Many of the exhibits and educational tools have hands-on models so that you can really get involved in the information you are being given. These include equipment so you can make waves, generate wind power and get hands-on with shore crabs, hermit crabs, winkles, sea anemones, and prawns. There is also a gift shop where you can purchase gifts, books, and national trust products.
Following your visit to the Old Coastguards Station, I am sure that you will want to learn more about the history of smuggling in Robin Hood’s Bay and visit some important sites. You can do this by taking one of Baytown Breweries smuggling tours and beer tasting trips.
On this tour, you will take a leisurely stroll around the village and hear tales of smugglers and visit authenticated smuggling locations. This tour is ideal for families and couples alike and includes a tasting session of the breweries ales. You will also get to take back with you a bottle of your favourite beer. Perfect to enjoy whilst chatting about your day and the smugglers of days gone by!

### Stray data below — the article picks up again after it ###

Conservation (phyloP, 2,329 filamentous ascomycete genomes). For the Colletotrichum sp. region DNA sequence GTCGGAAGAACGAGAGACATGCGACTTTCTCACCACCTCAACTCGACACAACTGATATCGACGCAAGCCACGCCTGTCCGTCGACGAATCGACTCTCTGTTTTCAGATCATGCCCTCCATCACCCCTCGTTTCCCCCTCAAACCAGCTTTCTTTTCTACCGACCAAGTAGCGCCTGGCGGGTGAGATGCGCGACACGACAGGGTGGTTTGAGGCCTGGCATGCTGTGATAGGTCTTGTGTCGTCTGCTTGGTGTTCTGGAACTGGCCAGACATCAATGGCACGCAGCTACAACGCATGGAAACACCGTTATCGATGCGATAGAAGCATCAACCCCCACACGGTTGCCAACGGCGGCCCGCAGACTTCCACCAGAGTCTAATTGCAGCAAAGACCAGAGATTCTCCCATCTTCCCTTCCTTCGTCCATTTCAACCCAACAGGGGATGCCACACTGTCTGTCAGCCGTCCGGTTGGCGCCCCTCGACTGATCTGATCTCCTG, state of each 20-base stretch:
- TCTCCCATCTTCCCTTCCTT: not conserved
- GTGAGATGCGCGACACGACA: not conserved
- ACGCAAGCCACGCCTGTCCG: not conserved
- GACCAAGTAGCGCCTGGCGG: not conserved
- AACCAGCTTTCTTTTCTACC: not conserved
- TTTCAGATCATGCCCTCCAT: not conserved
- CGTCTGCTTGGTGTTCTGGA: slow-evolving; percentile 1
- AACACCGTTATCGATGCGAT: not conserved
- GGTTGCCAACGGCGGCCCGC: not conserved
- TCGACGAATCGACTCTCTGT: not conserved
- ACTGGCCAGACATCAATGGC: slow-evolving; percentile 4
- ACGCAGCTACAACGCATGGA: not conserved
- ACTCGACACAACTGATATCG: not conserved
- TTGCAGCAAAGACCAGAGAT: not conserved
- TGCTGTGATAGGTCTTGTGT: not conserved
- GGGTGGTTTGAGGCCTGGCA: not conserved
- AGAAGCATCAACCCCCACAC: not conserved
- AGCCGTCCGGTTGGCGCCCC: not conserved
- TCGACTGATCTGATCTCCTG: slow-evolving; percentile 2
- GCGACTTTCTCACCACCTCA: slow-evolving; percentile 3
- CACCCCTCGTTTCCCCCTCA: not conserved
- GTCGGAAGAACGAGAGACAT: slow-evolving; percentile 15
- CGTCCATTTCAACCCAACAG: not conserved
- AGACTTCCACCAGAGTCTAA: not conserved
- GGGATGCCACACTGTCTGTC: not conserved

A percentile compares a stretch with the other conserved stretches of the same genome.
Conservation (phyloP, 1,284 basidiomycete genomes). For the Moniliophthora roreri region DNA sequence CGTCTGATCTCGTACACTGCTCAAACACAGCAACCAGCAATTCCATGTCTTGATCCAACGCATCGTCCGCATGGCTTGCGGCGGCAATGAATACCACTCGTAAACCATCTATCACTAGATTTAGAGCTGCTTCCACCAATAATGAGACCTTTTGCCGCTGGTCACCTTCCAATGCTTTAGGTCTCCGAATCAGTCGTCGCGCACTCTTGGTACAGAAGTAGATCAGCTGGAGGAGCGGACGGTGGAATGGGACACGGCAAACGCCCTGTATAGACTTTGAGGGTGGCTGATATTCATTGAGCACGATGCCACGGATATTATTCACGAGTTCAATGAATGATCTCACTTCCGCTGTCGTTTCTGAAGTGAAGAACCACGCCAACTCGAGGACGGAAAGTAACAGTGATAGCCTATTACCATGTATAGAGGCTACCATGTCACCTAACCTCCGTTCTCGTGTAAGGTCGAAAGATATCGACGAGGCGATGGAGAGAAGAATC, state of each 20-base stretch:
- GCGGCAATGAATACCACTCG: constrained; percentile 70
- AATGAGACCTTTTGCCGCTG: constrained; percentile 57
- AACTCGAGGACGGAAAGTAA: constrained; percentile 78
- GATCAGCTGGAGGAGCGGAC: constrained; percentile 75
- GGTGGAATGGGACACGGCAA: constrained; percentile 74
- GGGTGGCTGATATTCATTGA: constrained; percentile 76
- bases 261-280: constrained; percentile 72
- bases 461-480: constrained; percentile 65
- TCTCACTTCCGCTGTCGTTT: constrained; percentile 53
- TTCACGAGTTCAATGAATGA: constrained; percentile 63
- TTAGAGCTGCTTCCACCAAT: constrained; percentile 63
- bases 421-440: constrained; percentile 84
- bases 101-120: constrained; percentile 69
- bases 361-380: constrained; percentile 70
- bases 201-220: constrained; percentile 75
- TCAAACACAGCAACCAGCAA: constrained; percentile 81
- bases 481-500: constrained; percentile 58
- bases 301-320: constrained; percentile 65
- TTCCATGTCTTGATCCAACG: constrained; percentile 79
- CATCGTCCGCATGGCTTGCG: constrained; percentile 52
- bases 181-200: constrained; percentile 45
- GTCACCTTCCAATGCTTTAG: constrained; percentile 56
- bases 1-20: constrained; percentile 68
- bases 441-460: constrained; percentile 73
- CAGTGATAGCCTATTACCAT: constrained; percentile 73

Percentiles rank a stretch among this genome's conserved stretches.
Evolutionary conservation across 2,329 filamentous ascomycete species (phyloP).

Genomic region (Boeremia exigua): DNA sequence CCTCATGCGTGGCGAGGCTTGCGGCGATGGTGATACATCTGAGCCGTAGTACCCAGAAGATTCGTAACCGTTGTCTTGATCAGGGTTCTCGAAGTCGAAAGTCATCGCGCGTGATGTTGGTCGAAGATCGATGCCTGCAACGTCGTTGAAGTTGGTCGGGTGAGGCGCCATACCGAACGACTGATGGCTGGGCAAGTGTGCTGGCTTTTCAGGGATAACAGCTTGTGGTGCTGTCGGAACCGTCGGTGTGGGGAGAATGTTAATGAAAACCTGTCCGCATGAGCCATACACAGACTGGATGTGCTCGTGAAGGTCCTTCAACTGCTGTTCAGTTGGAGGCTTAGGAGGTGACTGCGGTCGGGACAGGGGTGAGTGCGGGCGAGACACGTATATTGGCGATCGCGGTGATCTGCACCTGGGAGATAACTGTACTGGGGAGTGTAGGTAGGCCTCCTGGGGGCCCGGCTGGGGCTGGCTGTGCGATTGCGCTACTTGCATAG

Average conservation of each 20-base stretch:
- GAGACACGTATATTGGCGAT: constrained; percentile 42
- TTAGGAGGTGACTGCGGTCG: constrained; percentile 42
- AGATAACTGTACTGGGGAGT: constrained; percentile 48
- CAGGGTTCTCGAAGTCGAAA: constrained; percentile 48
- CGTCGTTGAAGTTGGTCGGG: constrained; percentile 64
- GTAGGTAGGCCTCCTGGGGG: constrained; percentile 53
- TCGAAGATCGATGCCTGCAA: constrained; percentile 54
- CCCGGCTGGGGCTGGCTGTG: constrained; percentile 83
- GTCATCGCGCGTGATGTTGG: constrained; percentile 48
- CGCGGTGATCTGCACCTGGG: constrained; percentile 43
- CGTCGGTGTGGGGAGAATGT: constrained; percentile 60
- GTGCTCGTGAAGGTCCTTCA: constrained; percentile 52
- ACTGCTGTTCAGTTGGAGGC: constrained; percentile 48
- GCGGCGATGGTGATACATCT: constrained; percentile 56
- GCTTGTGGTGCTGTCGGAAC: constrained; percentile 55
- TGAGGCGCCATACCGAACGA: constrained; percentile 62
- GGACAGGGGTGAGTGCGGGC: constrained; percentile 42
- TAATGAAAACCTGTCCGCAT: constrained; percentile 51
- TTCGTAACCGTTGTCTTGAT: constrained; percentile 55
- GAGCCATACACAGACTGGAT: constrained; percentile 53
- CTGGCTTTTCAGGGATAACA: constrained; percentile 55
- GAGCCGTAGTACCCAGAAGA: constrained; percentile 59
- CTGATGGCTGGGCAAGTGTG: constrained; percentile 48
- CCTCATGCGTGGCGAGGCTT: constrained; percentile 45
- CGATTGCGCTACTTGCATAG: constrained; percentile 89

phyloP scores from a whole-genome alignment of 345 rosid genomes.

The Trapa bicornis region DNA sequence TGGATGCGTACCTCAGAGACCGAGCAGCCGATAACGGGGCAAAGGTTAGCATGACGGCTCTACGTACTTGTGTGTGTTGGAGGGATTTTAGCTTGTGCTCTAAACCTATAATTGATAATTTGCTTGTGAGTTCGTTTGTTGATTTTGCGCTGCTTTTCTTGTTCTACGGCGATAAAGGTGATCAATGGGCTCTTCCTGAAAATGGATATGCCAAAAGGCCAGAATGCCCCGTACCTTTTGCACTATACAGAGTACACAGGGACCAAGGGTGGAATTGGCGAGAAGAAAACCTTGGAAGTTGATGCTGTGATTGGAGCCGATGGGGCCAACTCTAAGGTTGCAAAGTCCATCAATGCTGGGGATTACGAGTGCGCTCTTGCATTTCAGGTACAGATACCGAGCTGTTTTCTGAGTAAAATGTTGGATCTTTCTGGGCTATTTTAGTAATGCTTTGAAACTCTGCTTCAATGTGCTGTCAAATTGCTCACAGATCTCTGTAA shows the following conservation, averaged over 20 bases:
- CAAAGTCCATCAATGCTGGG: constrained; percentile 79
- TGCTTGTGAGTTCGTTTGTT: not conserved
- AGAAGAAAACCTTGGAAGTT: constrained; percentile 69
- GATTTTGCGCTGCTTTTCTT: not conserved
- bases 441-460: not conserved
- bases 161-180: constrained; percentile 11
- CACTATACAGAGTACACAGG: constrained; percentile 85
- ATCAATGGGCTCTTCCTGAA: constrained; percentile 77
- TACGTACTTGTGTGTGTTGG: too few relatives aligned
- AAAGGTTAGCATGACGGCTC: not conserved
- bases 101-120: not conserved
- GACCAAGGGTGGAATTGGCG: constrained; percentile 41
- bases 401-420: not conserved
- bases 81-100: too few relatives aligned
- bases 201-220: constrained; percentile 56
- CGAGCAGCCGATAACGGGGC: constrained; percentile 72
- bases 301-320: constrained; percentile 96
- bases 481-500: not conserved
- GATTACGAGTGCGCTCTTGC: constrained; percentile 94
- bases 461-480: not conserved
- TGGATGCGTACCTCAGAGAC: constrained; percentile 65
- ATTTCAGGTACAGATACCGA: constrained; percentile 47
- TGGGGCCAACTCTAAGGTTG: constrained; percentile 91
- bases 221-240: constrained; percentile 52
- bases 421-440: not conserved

Day Four – Of course, a day at the beach!
No trip to Robin Hood’s Bay is complete without a visit to the beach which in 2017 was described by Passport Magazine as one of the world’s top twenty-five. Don’t worry if the day isn’t fantastic as Robin Hood’s Bay beach has plenty of dreary day charm. Passport magazine said ‘with its chilly waters and often-cloudy skies, this is not a beach for swimming and tanning.
Rather it’s a photographer and scenery-gulpers delight: the centuries-old houses byways of the village rising behind, the craggy coast filled with Jurassic fossils and rolling grey waters, the beachcombing and strolling.’ Speaking of beachcombing, Robin Hood’s Bay is well known for its amazing rock pools which it seems a shame not to explore whilst you’re at the beach. Simply grab yourself a bucket and net and get to it; hands wet is the best way as many species are often found by turning over rocks and seaweed! If you’re lucky, you’ll catch hermit crabs, winkles, and maybe even something more exotic!
After spending your day at the beach there could be no better way to spend your evening than by eating fish and chips or something else tasty in the dock or quarterdeck area. There are plenty of takeaway restaurants in the area and the views you will have can’t be beaten. Nearby there are also several charming pubs where you can wash down your tasty meal.
Day Five – Seal spotting